Full citation

Zirger, B.J., & Maidique, M.A. (1990). A Model of New Product Development: An Empirical Test.Management Science, 36(7), 867-883.

Format: Peer-reviewed article

Type: Research — Non-experimental

Experience level of reader: Fundamental

Annotation: The authors reviewed factors related to successful and unsuccessful product development efforts for over 330 new products in the electronics industry. Their findings revealed key factors that affect product outcomes including: the quality of the R&D organization; the product's technical performance; value to the customer; synergy of the product with existing competencies; management support; marketing and manufacturing competence; competitiveness; and size and growth rate of the target market.

Setting(s) to which the reported activities/findings are relevant: Large business, Small business (less than 500 employees)

Knowledge user(s) to whom the piece of literature may be relevant: Brokers, Manufacturers

Knowledge user level addressed by the literature: Organization

This article uses the Commercial Devices and Services version of the NtK Model

Primary Findings

Barrier: Technological leadership is very risky. Innovators must have in depth customer communication and understanding. Technology leaders generally find that they must educate potential customers about the uses and applications of a new product.
Survey of 172 electronics products


  • New products must provide significant value to the customer. Superior technical performance, lower cost design, unique features or superior product quality and reliability can all be used to achieve this end.
    Survey of 172 electronics products
    Occurrence of finding within the model: Step 1.3
  • Another primary contributor to product success is strategic focus. Firms should choose projects that build upon the firm's existing technological, marketing, and organizational competencies. When new ventures are undertaken, the firm must consider and perhaps minimize where possible one or more dimensions of newness.
    Survey of 172 electronics products
    Occurrence of finding within the model: Stage 1, Step 4.1
  • Products that are first to the market and experience little competition are more successful. Technically superior, first to market product are more likely to be winners. Introducing products to relatively large and growing markets is more likely to result in product success.
    Survey of 172 electronics products
    Occurrence of finding within the model: Tip 2.2
  • Managerial excellence is critical to product success. Products are more likely to be successful if they are planned and implemented well. Project planning should include all phases of the development process; research, development, engineering, manufacturing, and market introduction. Development does not have to be a linear process. The process should be regularly and formally monitored throughout the life of the project.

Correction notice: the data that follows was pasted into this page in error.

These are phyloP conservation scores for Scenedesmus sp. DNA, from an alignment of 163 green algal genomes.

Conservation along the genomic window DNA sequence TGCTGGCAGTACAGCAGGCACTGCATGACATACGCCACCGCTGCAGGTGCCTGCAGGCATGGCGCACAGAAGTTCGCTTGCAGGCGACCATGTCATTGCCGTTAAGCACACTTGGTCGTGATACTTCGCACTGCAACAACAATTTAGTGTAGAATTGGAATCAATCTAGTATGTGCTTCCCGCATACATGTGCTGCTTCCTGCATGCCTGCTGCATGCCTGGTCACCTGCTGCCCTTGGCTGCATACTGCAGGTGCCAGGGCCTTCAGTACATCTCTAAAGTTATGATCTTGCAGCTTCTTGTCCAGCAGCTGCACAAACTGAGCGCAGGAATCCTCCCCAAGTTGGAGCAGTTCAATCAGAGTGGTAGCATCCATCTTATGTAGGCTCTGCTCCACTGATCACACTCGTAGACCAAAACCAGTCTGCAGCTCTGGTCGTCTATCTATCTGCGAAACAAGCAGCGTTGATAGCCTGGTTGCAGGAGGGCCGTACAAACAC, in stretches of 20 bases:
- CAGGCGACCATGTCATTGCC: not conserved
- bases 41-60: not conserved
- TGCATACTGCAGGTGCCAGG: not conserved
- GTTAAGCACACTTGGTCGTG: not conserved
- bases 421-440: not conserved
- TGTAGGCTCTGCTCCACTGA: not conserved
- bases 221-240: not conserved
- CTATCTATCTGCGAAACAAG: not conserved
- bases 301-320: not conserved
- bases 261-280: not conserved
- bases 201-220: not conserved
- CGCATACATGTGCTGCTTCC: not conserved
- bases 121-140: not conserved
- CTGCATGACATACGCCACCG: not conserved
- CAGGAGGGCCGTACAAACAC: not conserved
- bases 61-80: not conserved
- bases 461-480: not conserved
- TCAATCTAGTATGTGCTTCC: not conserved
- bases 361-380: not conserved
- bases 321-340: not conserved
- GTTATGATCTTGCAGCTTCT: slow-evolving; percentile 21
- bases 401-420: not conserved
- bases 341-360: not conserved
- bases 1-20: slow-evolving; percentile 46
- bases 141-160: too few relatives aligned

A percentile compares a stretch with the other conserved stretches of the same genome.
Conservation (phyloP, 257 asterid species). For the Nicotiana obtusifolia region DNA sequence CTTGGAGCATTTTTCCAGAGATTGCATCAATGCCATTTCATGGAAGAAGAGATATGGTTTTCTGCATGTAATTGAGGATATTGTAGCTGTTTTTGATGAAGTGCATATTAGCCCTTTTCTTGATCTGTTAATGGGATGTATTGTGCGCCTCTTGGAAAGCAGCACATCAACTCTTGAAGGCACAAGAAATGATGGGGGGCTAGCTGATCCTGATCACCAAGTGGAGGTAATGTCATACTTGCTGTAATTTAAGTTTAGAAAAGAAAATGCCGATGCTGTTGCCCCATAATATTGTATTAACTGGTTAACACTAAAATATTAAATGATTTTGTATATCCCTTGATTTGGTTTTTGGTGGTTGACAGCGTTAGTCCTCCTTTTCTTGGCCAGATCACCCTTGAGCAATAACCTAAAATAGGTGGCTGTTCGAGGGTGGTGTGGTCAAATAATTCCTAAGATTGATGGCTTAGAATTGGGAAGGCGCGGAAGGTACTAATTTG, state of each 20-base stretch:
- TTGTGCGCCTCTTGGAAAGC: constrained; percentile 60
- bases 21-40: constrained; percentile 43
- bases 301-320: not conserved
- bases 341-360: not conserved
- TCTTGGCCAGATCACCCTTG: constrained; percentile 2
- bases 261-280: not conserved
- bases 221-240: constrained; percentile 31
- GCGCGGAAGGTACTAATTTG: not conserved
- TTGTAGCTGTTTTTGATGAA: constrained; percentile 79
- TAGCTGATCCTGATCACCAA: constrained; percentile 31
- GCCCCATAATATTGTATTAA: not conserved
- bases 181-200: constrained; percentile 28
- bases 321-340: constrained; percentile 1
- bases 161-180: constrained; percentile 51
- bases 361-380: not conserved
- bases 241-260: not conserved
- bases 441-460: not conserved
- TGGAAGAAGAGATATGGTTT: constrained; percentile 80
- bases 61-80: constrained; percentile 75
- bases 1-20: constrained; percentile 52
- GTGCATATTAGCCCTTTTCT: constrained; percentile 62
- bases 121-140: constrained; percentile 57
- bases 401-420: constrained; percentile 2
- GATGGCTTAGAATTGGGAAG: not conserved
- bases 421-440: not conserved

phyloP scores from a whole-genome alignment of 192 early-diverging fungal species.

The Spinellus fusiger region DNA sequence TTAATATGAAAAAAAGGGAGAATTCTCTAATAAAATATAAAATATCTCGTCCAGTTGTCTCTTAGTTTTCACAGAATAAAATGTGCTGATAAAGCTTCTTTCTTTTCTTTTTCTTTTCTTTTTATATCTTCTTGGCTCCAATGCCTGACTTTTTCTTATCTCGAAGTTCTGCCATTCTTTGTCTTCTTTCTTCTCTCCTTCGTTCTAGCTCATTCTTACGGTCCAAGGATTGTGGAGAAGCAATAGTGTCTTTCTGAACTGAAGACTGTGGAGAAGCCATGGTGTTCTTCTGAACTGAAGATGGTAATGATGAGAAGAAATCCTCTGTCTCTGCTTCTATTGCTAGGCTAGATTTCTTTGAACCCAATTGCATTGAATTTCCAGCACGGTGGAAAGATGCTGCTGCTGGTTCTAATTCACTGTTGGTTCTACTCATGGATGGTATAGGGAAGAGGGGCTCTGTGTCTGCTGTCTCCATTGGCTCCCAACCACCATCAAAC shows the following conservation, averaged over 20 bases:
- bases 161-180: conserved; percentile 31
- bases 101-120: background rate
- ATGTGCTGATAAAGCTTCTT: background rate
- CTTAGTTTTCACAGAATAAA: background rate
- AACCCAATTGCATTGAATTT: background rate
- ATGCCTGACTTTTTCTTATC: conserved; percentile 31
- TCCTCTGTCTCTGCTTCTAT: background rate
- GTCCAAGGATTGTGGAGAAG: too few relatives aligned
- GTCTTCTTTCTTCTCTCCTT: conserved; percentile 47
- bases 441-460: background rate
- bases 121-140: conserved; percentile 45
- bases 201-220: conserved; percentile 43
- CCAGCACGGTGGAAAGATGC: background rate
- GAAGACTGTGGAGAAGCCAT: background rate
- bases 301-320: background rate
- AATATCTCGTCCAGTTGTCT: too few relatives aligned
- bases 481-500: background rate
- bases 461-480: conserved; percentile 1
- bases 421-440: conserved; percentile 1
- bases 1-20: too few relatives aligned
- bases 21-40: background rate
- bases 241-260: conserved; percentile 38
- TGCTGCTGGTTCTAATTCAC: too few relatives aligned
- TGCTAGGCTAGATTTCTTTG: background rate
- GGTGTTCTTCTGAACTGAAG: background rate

Survey of 172 electronics products.
    Occurrence of finding within the model: Step 3.1, Step 4.1, Step 1.1
  • Management commitment is essential to product success. Without it, needed resources may not be approved.
    Survey of 172 electronics products

Secondary Findings


  • Two studies identified the principal causes of new product failure as ineffective product marketing and poor market research. (Hopkins, 1980; Cooper, 1975)
    Occurrence of finding within the model: Step 4.3, Step 2.2, Step 7.10
  • The implicit barrier between the functional groups (marketing, R&D, and manufacturing) is represented in the model by physical separations between the entities. Without conscious efforts by the organization to bridge these gaps, information critical to the product's form and function are likely to be lost, particularly as the organization grows in complexity and diversity. (Rubenstein et al, 1976; Souder & Chakrabarti, 1978; Souder, 1981; Gupta, 1985)

Model: New products were more successful if they were designed to satisfy a perceived need than if they were developed to simply take advantage of a new technology. (Marquis, 1969)
Occurrence of finding within the model: Step 1.1

Tip: New product success was primarily related to five factors: understanding of user needs; attention to marketing and publicity; efficiency of development; effective use of outside technology and external scientific communication; and seniority and authority of the managers' responsible for the development of the product. (Rothwell et all, 1974; Rothwell, 1972)